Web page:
Methods beyond the basic four can be added to CoAP in separate specifications. New methods do not necessarily have to use requests and responses in pairs. Even for existing methods, a single request may yield multiple responses, e.g., for a multicast request (Section 8) or with the Observe option [OBSERVE].
URI support in a server is simplified as the client already parses the URI and splits it into host, port, path, and query components, making use of default values for efficiency. Response Codes relate to a small subset of HTTP status codes with a few CoAP-specific codes added, as defined in Section 5.9.
2.3. Intermediaries and Caching
The protocol supports the caching of responses in order to efficiently fulfill requests. Simple caching is enabled using freshness and validity information carried with CoAP responses. A cache could be located in an endpoint or an intermediary. Caching functionality is specified in Section 5.6.
Proxying is useful in constrained networks for several reasons, including to limit network traffic, to improve performance, to access resources of sleeping devices, and for security reasons. The proxying of requests on behalf of another CoAP endpoint is supported in the protocol. When using a proxy, the URI of the resource to request is included in the request, while the destination IP address is set to the address of the proxy. See Section 5.7 for more information on proxy functionality.
As CoAP was designed according to the REST architecture [REST], and thus exhibits functionality similar to that of the HTTP protocol, it is quite straightforward to map from CoAP to HTTP and from HTTP to CoAP. Such a mapping may be used to realize an HTTP REST interface using CoAP or to convert between HTTP and CoAP. This conversion can be carried out by a cross-protocol proxy ("cross-proxy"), which converts the Method or Response Code, media type, and options to the corresponding HTTP feature. Section 10 provides more detail about HTTP mapping.
2.4. Resource Discovery
Resource discovery is important for machine-to-machine interactions and is supported using the CoRE Link Format [RFC6690] as discussed in Section 7.
3. Message Format
CoAP is based on the exchange of compact messages that, by default, are transported over UDP (i.e., each CoAP message occupies the data section of one UDP datagram). CoAP may also be used over Datagram Transport Layer Security (DTLS) (see Section 9.1). It could also be used over other transports such as SMS, TCP, or SCTP, the specification of which is out of this document's scope. (UDP-lite [RFC3828] and UDP zero checksum [RFC6936] are not supported by CoAP.)
CoAP messages are encoded in a simple binary format. The message format starts with a fixed-size 4-byte header. This is followed by a variable-length Token value, which can be between 0 and 8 bytes long.
Following the Token value comes a sequence of zero or more CoAP Options in Type-Length-Value (TLV) format, optionally followed by a payload that takes up the rest of the datagram.
0 1 2 3 0 1 2 3 4 5 6 7 8 9 0 1 2 3 4 5 6 7 8 9 0 1 2 3 4 5 6 7 8 9 0 1 +-+-+-+-+-+-+-+-+-+-+-+-+-+-+-+-+-+-+-+-+-+-+-+-+-+-+-+-+-+-+-+-+ |Ver| T | TKL | Code | Message ID | +-+-+-+-+-+-+-+-+-+-+-+-+-+-+-+-+-+-+-+-+-+-+-+-+-+-+-+-+-+-+-+-+ | Token (if any, TKL bytes) ... +-+-+-+-+-+-+-+-+-+-+-+-+-+-+-+-+-+-+-+-+-+-+-+-+-+-+-+-+-+-+-+-+ | Options (if any) ... +-+-+-+-+-+-+-+-+-+-+-+-+-+-+-+-+-+-+-+-+-+-+-+-+-+-+-+-+-+-+-+-+ |1 1 1 1 1 1 1 1| Payload (if any) ... +-+-+-+-+-+-+-+-+-+-+-+-+-+-+-+-+-+-+-+-+-+-+-+-+-+-+-+-+-+-+-+-+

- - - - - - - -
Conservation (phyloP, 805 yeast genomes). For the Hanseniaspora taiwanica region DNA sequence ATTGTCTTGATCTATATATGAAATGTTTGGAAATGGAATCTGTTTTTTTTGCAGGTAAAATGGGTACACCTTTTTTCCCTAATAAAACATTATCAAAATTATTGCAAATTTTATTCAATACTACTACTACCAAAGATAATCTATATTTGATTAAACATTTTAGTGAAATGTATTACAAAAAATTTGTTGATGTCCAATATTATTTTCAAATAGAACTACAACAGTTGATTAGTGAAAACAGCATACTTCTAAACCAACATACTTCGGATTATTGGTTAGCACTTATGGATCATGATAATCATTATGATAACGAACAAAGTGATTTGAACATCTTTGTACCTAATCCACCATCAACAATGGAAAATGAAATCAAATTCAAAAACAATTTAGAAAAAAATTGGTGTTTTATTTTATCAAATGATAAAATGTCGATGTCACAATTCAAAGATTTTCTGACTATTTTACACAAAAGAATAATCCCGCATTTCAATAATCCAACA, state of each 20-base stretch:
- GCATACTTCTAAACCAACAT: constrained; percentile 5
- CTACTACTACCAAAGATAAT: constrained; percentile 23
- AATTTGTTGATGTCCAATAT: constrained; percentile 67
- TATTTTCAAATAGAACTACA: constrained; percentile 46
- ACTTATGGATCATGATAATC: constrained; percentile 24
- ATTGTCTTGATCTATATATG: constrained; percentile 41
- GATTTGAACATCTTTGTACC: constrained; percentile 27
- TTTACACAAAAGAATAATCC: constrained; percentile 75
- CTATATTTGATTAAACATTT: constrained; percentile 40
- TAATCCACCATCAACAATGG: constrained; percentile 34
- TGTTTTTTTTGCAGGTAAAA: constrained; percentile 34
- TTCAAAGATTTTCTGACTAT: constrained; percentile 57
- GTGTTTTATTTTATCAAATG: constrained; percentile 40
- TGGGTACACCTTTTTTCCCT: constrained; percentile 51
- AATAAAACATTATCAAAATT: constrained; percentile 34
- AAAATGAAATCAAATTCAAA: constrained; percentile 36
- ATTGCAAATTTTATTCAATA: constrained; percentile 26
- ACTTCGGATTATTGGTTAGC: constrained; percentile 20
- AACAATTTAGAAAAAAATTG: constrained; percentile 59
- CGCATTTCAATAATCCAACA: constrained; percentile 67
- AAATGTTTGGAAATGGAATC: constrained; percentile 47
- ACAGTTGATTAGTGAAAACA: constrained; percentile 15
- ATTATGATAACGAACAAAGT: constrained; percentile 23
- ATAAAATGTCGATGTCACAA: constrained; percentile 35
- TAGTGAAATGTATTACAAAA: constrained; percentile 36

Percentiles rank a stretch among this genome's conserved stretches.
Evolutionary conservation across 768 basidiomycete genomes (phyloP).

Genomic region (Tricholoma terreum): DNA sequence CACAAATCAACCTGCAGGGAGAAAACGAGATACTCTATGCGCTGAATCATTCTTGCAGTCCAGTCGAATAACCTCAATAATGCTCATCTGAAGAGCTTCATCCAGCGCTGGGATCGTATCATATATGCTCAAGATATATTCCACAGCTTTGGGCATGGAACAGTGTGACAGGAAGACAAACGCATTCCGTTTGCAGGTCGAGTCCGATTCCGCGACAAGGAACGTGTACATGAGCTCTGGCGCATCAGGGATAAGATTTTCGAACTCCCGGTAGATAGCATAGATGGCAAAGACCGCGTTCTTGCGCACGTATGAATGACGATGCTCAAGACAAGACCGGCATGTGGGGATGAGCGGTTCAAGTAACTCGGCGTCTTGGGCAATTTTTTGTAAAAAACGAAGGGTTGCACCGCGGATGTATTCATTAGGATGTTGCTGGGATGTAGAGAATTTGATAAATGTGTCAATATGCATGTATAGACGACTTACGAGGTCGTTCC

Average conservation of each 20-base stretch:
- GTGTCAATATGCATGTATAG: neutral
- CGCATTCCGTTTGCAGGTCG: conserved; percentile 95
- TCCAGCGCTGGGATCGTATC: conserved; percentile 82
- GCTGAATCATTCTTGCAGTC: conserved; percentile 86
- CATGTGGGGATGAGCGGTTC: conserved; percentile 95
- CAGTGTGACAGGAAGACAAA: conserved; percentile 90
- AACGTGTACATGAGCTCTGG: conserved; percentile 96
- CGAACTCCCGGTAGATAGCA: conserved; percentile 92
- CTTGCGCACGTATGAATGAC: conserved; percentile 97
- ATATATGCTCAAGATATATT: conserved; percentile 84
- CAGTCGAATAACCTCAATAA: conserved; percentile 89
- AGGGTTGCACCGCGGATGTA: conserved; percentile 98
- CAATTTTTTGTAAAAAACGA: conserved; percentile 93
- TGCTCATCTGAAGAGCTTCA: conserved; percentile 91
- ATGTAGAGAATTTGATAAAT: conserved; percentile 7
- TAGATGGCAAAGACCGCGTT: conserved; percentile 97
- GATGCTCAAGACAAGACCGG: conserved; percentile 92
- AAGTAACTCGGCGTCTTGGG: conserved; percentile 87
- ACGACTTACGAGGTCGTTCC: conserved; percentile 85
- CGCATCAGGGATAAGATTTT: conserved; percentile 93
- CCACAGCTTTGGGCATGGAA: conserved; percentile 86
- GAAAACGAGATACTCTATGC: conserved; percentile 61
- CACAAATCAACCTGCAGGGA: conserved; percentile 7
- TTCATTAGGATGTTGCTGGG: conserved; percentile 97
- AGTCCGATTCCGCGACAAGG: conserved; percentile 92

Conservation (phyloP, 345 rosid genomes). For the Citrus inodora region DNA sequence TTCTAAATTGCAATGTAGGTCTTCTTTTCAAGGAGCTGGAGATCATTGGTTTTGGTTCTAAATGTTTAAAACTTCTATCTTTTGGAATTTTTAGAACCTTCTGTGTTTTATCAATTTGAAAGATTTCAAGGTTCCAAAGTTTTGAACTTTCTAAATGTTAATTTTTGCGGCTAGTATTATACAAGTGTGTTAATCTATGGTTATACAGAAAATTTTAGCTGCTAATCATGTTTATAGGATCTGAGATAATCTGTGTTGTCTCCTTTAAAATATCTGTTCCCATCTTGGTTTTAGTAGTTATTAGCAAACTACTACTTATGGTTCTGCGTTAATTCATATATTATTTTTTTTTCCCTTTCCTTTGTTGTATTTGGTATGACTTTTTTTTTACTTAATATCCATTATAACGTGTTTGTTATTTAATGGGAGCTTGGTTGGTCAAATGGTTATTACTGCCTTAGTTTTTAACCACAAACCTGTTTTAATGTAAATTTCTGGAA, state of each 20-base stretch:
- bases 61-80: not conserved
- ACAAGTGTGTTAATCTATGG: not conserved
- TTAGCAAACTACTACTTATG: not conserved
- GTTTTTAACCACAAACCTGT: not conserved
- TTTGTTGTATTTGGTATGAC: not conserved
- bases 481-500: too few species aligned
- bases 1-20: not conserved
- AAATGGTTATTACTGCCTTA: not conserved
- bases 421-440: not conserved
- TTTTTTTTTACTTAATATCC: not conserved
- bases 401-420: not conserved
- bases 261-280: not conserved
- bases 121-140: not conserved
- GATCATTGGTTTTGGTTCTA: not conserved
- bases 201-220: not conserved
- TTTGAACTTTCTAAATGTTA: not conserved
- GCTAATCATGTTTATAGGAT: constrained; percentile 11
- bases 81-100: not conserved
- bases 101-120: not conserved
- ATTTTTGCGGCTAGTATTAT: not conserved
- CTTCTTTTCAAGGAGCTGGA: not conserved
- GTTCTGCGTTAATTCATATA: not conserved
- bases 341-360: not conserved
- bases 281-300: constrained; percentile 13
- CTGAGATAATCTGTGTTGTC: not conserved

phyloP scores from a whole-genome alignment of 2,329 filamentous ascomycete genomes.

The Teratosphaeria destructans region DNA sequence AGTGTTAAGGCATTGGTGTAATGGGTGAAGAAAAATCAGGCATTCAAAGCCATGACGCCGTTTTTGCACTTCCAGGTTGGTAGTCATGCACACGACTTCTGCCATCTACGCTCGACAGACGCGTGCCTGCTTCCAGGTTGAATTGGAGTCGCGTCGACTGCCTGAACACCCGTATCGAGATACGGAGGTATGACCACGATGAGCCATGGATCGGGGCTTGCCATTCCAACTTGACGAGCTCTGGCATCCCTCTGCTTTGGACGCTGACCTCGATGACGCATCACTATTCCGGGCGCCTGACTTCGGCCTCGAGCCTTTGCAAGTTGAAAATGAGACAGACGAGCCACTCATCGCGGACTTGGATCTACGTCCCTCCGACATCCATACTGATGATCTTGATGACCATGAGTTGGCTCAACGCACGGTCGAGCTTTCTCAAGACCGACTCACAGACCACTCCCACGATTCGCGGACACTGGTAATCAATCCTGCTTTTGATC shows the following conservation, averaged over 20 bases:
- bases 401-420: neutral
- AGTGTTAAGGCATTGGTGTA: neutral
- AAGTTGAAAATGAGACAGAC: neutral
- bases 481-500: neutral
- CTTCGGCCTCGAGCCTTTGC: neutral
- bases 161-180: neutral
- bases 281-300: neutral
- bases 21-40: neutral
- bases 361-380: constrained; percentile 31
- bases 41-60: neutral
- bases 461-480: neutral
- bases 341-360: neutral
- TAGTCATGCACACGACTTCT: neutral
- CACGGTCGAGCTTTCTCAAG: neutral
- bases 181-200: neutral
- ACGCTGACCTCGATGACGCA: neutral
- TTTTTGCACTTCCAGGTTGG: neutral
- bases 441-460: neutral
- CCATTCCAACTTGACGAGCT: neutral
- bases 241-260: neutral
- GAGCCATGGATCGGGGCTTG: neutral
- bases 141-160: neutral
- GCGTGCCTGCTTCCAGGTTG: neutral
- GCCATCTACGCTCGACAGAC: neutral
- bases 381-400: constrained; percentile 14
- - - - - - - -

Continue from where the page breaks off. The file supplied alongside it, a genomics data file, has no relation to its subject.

Figure 7: Message Format
The fields in the header are defined as follows:
Version (Ver): 2-bit unsigned integer. Indicates the CoAP version number. Implementations of this specification MUST set this field to 1 (01 binary). Other values are reserved for future versions. Messages with unknown version numbers MUST be silently ignored. Type (T): 2-bit unsigned integer. Indicates if this message is of type Confirmable (0), Non-confirmable (1), Acknowledgement (2), or Reset (3). The semantics of these message types are defined in Section 4. Token Length (TKL): 4-bit unsigned integer. Indicates the length of the variable-length Token field (0-8 bytes). Lengths 9-15 are reserved, MUST NOT be sent, and MUST be processed as a message format error. Code: 8-bit unsigned integer, split into a 3-bit class (most significant bits) and a 5-bit detail (least significant bits), documented as "c.dd" where "c" is a digit from 0 to 7 for the 3-bit subfield and "dd" are two digits from 00 to 31 for the 5-bit subfield. The class can indicate a request (0), a success response (2), a client error response (4), or a server error response (5). (All other class values are reserved.) As a special case, Code 0.00 indicates an Empty message. In case of a request, the Code field indicates the Request Method; in case of a response, a Response Code. Possible values are maintained in the CoAP Code Registries (Section 12.1). The semantics of requests and responses are defined in Section 5. Message ID: 16-bit unsigned integer in network byte order. Used to detect message duplication and to match messages of type Acknowledgement/Reset to messages of type Confirmable/Non- confirmable. The rules for generating a Message ID and matching messages are defined in Section 4.
The header is followed by the Token value, which may be 0 to 8 bytes, as given by the Token Length field. The Token value is used to correlate requests and responses. The rules for generating a Token and correlating requests and responses are defined in Section 5.3.1.